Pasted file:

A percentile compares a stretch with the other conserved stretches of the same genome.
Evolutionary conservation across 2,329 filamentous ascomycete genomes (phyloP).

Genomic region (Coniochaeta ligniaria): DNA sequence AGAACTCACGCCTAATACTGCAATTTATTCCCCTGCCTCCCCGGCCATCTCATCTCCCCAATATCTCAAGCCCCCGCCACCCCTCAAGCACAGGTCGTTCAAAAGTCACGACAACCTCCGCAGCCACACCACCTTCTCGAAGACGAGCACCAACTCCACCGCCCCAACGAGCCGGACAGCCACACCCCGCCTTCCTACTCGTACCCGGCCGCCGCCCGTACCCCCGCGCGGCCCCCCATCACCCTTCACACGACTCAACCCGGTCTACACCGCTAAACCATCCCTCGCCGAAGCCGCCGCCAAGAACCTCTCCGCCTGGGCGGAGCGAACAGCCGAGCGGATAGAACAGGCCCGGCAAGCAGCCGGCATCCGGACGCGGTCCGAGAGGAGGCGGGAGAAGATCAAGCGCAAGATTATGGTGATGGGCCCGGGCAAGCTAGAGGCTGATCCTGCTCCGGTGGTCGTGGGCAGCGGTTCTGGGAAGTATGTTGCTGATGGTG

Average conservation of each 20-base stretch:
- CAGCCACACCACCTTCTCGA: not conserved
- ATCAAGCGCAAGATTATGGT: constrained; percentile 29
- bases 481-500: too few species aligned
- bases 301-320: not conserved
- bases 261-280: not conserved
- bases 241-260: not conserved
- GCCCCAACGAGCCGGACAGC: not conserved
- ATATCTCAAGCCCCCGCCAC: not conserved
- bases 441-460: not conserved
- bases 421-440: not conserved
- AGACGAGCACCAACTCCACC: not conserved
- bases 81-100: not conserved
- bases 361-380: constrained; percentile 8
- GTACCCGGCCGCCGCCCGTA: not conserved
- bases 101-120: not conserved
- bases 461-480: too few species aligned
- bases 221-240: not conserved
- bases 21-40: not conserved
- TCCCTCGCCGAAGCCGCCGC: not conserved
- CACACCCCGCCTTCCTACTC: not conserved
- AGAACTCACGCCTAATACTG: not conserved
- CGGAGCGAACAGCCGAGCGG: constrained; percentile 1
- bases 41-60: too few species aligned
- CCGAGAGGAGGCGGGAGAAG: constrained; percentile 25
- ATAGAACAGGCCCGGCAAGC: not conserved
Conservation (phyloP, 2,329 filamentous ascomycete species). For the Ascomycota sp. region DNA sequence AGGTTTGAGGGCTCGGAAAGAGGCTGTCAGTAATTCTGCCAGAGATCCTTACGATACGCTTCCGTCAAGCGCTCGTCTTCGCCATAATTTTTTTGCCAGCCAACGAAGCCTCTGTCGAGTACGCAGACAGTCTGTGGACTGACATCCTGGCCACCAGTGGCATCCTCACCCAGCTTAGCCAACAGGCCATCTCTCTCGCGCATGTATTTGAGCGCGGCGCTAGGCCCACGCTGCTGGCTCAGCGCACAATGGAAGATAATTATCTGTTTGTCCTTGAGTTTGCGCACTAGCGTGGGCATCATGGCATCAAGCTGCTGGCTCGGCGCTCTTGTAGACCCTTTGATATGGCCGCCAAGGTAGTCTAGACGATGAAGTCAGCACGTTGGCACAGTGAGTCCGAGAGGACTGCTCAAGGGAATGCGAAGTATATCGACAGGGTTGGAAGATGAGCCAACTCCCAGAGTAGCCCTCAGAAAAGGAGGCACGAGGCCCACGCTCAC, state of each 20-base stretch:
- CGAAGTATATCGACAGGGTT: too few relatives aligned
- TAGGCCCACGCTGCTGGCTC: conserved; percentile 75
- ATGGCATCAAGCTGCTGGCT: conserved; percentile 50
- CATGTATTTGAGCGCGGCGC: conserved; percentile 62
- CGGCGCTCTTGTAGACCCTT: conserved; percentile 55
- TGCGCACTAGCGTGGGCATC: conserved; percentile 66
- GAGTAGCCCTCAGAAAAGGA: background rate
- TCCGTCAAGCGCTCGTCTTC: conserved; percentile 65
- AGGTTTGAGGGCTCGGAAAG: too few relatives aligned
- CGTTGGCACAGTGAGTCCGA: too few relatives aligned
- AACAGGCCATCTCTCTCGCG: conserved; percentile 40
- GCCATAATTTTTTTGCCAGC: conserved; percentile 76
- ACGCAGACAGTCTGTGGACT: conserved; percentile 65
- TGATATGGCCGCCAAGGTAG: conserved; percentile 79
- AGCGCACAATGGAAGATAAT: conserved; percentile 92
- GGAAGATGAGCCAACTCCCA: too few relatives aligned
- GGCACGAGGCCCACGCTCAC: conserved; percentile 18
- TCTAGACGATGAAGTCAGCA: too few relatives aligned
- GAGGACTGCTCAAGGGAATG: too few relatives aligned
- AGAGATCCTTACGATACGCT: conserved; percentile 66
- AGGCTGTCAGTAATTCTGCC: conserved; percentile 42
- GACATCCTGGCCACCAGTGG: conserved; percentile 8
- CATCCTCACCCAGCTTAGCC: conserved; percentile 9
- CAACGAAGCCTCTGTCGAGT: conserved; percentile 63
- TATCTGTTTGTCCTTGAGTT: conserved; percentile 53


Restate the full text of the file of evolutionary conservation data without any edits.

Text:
A percentile compares a stretch with the other conserved stretches of the same genome.
Evolutionary conservation across 2,329 filamentous ascomycete genomes (phyloP).

Genomic region (Coniochaeta ligniaria): DNA sequence AGAACTCACGCCTAATACTGCAATTTATTCCCCTGCCTCCCCGGCCATCTCATCTCCCCAATATCTCAAGCCCCCGCCACCCCTCAAGCACAGGTCGTTCAAAAGTCACGACAACCTCCGCAGCCACACCACCTTCTCGAAGACGAGCACCAACTCCACCGCCCCAACGAGCCGGACAGCCACACCCCGCCTTCCTACTCGTACCCGGCCGCCGCCCGTACCCCCGCGCGGCCCCCCATCACCCTTCACACGACTCAACCCGGTCTACACCGCTAAACCATCCCTCGCCGAAGCCGCCGCCAAGAACCTCTCCGCCTGGGCGGAGCGAACAGCCGAGCGGATAGAACAGGCCCGGCAAGCAGCCGGCATCCGGACGCGGTCCGAGAGGAGGCGGGAGAAGATCAAGCGCAAGATTATGGTGATGGGCCCGGGCAAGCTAGAGGCTGATCCTGCTCCGGTGGTCGTGGGCAGCGGTTCTGGGAAGTATGTTGCTGATGGTG

Average conservation of each 20-base stretch:
- CAGCCACACCACCTTCTCGA: not conserved
- ATCAAGCGCAAGATTATGGT: constrained; percentile 29
- bases 481-500: too few species aligned
- bases 301-320: not conserved
- bases 261-280: not conserved
- bases 241-260: not conserved
- GCCCCAACGAGCCGGACAGC: not conserved
- ATATCTCAAGCCCCCGCCAC: not conserved
- bases 441-460: not conserved
- bases 421-440: not conserved
- AGACGAGCACCAACTCCACC: not conserved
- bases 81-100: not conserved
- bases 361-380: constrained; percentile 8
- GTACCCGGCCGCCGCCCGTA: not conserved
- bases 101-120: not conserved
- bases 461-480: too few species aligned
- bases 221-240: not conserved
- bases 21-40: not conserved
- TCCCTCGCCGAAGCCGCCGC: not conserved
- CACACCCCGCCTTCCTACTC: not conserved
- AGAACTCACGCCTAATACTG: not conserved
- CGGAGCGAACAGCCGAGCGG: constrained; percentile 1
- bases 41-60: too few species aligned
- CCGAGAGGAGGCGGGAGAAG: constrained; percentile 25
- ATAGAACAGGCCCGGCAAGC: not conserved
Conservation (phyloP, 2,329 filamentous ascomycete species). For the Ascomycota sp. region DNA sequence AGGTTTGAGGGCTCGGAAAGAGGCTGTCAGTAATTCTGCCAGAGATCCTTACGATACGCTTCCGTCAAGCGCTCGTCTTCGCCATAATTTTTTTGCCAGCCAACGAAGCCTCTGTCGAGTACGCAGACAGTCTGTGGACTGACATCCTGGCCACCAGTGGCATCCTCACCCAGCTTAGCCAACAGGCCATCTCTCTCGCGCATGTATTTGAGCGCGGCGCTAGGCCCACGCTGCTGGCTCAGCGCACAATGGAAGATAATTATCTGTTTGTCCTTGAGTTTGCGCACTAGCGTGGGCATCATGGCATCAAGCTGCTGGCTCGGCGCTCTTGTAGACCCTTTGATATGGCCGCCAAGGTAGTCTAGACGATGAAGTCAGCACGTTGGCACAGTGAGTCCGAGAGGACTGCTCAAGGGAATGCGAAGTATATCGACAGGGTTGGAAGATGAGCCAACTCCCAGAGTAGCCCTCAGAAAAGGAGGCACGAGGCCCACGCTCAC, state of each 20-base stretch:
- CGAAGTATATCGACAGGGTT: too few relatives aligned
- TAGGCCCACGCTGCTGGCTC: conserved; percentile 75
- ATGGCATCAAGCTGCTGGCT: conserved; percentile 50
- CATGTATTTGAGCGCGGCGC: conserved; percentile 62
- CGGCGCTCTTGTAGACCCTT: conserved; percentile 55
- TGCGCACTAGCGTGGGCATC: conserved; percentile 66
- GAGTAGCCCTCAGAAAAGGA: background rate
- TCCGTCAAGCGCTCGTCTTC: conserved; percentile 65
- AGGTTTGAGGGCTCGGAAAG: too few relatives aligned
- CGTTGGCACAGTGAGTCCGA: too few relatives aligned
- AACAGGCCATCTCTCTCGCG: conserved; percentile 40
- GCCATAATTTTTTTGCCAGC: conserved; percentile 76
- ACGCAGACAGTCTGTGGACT: conserved; percentile 65
- TGATATGGCCGCCAAGGTAG: conserved; percentile 79
- AGCGCACAATGGAAGATAAT: conserved; percentile 92
- GGAAGATGAGCCAACTCCCA: too few relatives aligned
- GGCACGAGGCCCACGCTCAC: conserved; percentile 18
- TCTAGACGATGAAGTCAGCA: too few relatives aligned
- GAGGACTGCTCAAGGGAATG: too few relatives aligned
- AGAGATCCTTACGATACGCT: conserved; percentile 66
- AGGCTGTCAGTAATTCTGCC: conserved; percentile 42
- GACATCCTGGCCACCAGTGG: conserved; percentile 8
- CATCCTCACCCAGCTTAGCC: conserved; percentile 9
- CAACGAAGCCTCTGTCGAGT: conserved; percentile 63
- TATCTGTTTGTCCTTGAGTT: conserved; percentile 53